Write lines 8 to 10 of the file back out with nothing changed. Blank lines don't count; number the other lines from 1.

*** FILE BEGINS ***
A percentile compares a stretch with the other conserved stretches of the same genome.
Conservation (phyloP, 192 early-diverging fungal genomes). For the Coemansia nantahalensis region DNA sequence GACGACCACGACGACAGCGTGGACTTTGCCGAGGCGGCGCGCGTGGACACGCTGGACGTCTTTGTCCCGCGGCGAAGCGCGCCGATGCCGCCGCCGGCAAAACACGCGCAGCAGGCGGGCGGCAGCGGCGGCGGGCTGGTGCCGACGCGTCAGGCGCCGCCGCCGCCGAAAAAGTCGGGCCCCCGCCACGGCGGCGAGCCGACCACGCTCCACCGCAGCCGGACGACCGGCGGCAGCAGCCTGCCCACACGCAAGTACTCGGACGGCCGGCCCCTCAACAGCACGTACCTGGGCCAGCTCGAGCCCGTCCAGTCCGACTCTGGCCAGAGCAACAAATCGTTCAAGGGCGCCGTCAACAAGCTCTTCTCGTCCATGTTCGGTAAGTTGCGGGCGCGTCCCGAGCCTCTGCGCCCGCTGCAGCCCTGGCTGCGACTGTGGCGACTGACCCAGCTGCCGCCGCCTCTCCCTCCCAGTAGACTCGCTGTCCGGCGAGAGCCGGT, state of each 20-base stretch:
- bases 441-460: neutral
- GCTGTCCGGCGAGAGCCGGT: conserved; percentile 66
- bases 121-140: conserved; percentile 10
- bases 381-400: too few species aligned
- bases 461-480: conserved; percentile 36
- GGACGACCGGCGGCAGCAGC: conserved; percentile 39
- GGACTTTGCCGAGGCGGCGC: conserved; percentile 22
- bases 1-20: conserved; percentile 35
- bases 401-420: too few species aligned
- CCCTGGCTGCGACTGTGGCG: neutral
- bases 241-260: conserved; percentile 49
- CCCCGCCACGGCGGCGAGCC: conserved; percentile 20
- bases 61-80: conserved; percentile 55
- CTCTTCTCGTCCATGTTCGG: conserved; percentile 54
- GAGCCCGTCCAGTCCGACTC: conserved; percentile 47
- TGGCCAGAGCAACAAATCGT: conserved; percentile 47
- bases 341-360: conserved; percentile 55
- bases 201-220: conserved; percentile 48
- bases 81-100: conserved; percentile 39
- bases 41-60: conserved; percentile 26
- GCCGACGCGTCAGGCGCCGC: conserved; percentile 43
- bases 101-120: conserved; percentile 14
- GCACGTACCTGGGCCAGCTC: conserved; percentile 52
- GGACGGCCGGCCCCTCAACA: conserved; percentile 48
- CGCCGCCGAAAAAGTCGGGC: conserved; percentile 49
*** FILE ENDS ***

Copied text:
- GGACGACCGGCGGCAGCAGC: conserved; percentile 39
- GGACTTTGCCGAGGCGGCGC: conserved; percentile 22
- bases 1-20: conserved; percentile 35